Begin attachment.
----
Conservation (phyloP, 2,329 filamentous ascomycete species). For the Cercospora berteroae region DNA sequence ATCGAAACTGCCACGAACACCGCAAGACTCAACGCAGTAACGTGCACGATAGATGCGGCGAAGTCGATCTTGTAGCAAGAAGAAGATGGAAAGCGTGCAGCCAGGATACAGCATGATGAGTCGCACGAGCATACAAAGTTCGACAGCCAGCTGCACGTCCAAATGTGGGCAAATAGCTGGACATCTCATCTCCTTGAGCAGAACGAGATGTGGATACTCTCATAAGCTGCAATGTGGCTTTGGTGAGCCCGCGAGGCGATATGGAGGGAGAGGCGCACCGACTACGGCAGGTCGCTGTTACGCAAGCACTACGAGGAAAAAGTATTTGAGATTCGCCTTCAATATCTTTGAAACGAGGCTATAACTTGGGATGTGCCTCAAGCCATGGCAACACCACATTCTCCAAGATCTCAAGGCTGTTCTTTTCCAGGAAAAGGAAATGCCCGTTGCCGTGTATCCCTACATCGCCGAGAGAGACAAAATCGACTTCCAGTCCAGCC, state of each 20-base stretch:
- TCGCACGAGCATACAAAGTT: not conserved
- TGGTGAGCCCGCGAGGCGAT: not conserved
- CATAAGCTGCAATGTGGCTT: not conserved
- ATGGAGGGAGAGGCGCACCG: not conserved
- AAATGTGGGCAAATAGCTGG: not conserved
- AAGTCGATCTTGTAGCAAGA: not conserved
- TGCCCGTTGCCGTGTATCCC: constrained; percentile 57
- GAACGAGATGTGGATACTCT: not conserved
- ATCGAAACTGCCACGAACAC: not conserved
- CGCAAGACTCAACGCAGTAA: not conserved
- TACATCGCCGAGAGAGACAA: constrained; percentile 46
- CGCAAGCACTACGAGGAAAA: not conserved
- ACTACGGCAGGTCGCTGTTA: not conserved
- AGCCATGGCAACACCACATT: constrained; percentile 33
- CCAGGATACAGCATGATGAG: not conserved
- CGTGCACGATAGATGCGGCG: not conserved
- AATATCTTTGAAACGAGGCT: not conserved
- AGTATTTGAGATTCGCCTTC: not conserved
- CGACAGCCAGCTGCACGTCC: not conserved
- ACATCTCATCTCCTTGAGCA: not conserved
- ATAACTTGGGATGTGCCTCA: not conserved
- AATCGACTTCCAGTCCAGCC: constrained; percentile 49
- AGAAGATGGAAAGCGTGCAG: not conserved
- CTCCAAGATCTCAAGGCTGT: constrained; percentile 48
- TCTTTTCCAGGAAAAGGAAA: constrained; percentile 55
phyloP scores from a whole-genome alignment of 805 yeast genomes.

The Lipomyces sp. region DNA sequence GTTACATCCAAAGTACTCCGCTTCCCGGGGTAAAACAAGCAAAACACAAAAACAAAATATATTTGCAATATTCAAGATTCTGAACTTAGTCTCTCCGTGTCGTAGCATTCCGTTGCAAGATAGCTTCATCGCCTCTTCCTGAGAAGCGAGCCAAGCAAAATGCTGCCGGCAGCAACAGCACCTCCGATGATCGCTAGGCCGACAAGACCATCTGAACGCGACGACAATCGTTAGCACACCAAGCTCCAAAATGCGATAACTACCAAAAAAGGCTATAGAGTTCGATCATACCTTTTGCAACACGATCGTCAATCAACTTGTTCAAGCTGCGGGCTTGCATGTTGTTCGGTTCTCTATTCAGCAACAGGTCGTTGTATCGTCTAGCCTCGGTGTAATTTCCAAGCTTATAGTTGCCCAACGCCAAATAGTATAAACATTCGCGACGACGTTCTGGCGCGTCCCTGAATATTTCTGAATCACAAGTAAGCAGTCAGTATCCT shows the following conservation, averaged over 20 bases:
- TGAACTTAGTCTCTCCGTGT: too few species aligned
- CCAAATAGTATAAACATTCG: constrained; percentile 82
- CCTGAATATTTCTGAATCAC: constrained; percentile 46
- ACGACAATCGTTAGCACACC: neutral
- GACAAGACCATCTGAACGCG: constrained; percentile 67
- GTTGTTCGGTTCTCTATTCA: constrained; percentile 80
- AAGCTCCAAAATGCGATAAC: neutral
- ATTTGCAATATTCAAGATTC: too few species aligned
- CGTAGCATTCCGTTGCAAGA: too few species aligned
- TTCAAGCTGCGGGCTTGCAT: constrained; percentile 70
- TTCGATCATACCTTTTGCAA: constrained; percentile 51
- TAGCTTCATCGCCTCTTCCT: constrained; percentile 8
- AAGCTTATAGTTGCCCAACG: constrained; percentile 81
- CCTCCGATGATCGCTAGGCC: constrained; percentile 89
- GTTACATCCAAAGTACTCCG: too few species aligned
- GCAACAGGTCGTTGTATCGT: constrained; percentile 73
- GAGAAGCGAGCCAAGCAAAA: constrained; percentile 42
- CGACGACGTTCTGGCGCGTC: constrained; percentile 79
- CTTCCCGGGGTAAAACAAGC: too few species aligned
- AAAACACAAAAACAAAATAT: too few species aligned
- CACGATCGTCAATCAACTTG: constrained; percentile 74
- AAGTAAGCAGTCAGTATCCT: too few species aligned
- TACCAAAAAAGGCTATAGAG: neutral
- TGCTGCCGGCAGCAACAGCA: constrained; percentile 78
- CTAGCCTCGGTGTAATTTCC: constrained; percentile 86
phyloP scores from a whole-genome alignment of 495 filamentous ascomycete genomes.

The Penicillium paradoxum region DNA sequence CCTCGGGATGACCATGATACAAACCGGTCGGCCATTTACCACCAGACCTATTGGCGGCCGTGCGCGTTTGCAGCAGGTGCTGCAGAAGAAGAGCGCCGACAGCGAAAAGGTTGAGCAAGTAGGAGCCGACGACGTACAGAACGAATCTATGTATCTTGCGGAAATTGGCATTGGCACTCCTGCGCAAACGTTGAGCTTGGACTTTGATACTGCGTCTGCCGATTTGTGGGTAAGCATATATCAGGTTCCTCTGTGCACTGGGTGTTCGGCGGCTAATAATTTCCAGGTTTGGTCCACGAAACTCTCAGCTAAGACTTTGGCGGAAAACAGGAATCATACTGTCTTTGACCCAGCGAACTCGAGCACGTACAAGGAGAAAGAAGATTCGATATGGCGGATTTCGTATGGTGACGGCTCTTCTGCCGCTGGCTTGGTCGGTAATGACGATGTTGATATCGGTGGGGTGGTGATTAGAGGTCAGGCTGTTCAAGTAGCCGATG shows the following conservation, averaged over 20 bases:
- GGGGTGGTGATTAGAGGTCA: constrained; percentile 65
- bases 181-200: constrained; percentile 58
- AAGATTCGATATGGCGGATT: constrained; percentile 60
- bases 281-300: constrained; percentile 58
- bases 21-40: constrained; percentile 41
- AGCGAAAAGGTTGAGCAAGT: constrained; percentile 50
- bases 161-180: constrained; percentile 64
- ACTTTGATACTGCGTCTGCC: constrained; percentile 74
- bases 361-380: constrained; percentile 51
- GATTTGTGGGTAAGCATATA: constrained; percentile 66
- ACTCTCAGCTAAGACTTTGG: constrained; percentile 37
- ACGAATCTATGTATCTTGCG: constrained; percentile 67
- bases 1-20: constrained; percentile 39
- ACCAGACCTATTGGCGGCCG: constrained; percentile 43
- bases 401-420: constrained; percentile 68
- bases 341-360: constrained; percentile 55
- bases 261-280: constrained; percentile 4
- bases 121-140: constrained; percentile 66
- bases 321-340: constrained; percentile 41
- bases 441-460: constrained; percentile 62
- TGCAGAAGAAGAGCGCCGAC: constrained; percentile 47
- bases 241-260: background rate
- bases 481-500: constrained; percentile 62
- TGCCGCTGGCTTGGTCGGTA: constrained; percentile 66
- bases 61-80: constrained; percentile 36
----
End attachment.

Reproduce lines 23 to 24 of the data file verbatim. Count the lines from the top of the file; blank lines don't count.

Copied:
- AATCGACTTCCAGTCCAGCC: constrained; percentile 49
- AGAAGATGGAAAGCGTGCAG: not conserved